Despite all of his wisdom, I imagine that difference never occurred to Solomon.  But if he had paused to consider what that implied about his love for God verse his love for wealth, would he have ended up rejecting God in the last years of his life?

relating to David

Category : David, God, hope, love, old testament

   

There are some people in the Bible that I can relate to better than others.  David is one of those people.  And let me be upfront, it is not because I carry a sling!  So who was David?  Not only did he ultimately become the king of Israel, he was also this courageous, adventuresome, bold man – this is the guy who volunteered to fight the precursor to Arnold Schwarzenegger after all…  David had a lot of guts.  And, well, I decidedly lack guts.  I would have been one of those soldiers cowering in fear, not the one challenging a behemoth.  So I can’t really relate to his acts of bravery or leadership.

What I relate to is how often David screwed up.  David, like all of us, made some bad decisions.  Now that’s something I can identify with!  In perhaps his most well known screw-up he not only sleeps with the wife of one of his soldier’s (and gets her pregnant), but in order to cover up his affair he has the soldier killed.  

David had many other sins as well, such as pride, lust, a temper, and rebellion towards God.  Not exactly the stereotype we have when we think of “godly” men.  So why is David so important?  What is it about David that made God love him so much?  He certainly doesn’t sound like a particularly good role model! 

At the core of David’s story is encouragement and hope.  What separates David from Saul (the previous king of Israel and someone God rejected), is that every time David was confronted with his sin, he honestly, fully, and completely turned to God to seek repentance. David admitted that he screwed up, and he asked God for help.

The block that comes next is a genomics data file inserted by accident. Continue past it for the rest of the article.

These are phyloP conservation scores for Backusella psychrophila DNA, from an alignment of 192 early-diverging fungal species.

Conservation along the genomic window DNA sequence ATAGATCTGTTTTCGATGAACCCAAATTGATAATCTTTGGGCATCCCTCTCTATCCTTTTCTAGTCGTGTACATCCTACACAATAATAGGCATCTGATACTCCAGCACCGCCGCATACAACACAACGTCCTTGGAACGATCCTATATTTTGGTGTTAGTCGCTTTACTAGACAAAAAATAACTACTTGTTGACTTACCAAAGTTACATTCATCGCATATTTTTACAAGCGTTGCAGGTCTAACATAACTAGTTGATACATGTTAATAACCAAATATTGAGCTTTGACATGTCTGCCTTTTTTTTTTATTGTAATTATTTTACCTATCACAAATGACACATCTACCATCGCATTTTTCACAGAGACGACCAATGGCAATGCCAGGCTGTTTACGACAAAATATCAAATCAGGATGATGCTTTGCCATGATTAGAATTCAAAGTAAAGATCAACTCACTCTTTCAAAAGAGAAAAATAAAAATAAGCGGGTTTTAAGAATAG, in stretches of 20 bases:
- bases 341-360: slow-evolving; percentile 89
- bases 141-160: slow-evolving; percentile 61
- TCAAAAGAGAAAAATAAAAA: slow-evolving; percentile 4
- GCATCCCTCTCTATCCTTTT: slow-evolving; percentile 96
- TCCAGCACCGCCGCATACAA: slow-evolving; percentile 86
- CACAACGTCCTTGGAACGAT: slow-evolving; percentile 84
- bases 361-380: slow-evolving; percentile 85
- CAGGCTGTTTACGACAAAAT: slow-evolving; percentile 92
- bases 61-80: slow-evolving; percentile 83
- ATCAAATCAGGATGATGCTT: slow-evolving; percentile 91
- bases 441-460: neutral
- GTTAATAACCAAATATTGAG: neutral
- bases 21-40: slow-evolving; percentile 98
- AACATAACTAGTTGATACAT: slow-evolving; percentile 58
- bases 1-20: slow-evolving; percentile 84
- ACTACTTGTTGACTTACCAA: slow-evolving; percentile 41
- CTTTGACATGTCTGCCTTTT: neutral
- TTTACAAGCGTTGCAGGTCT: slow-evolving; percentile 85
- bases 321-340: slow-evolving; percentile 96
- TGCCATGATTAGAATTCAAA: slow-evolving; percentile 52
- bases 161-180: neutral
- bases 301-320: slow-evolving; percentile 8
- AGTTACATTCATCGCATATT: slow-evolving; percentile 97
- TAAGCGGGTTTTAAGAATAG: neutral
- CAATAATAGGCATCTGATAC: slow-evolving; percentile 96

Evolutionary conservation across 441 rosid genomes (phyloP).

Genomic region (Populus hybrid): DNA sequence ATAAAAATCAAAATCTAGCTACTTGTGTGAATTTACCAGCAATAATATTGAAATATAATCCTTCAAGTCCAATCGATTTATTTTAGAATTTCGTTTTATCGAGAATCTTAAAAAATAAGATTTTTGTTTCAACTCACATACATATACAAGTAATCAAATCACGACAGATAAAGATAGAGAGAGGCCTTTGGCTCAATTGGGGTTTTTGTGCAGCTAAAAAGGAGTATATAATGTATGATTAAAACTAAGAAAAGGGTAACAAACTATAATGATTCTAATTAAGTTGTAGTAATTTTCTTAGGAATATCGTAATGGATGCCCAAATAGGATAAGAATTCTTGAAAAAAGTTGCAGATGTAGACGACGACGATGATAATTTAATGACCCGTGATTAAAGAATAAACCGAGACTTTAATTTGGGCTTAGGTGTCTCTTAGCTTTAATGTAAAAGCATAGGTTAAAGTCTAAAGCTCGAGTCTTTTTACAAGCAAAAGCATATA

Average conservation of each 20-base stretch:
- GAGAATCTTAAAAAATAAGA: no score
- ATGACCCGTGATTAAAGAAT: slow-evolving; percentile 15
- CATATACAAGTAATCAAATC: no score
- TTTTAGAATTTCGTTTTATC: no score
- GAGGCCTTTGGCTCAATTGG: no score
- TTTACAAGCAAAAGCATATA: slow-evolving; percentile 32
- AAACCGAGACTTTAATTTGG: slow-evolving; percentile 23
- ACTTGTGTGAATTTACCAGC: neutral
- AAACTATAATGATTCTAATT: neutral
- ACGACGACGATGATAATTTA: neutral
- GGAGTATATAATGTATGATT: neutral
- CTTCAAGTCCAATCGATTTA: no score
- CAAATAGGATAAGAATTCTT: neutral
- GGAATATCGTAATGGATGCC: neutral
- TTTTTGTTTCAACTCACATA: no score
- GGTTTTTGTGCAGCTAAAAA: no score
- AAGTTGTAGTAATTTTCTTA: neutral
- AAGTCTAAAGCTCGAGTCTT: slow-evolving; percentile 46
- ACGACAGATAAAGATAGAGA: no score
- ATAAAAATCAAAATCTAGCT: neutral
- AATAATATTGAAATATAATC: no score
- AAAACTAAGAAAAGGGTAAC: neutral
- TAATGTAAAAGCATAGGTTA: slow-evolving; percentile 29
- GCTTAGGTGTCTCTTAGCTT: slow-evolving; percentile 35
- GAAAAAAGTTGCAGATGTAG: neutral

It was that simple act that separates David. 

And every time he did that God forgave him.  No matter how badly David screwed up, God forgave him.  This isn’t to say there weren’t consequences to his sins – 1 and 2 Samuel are full of the consequences of David’s sins.   

David’s love of God was so strong, and so complete, that he always turned back to the path of God, no matter how far he strayed from it.  That’s a lesson that all of us can use.  No matter how far from God we’ve become…  No matter how horrible the things we’ve done…  No matter what pain we’ve caused… God loves us.  And if we turn back to him in true repentance, he will always welcome us back.

That’s why I can relate to David. Because David reminds me that no matter what I’ve done, God still wants to know me. 

who am I?

Category : God, Saul, bible, choice, faith, old testament

Sometimes God calls us to do scary things.  He calls us to leave the comforts of our homes and become missionaries.  He calls us to change jobs so we can start ministries.  Sometimes he even asks us to do something really terrifying: talk to our friends about him!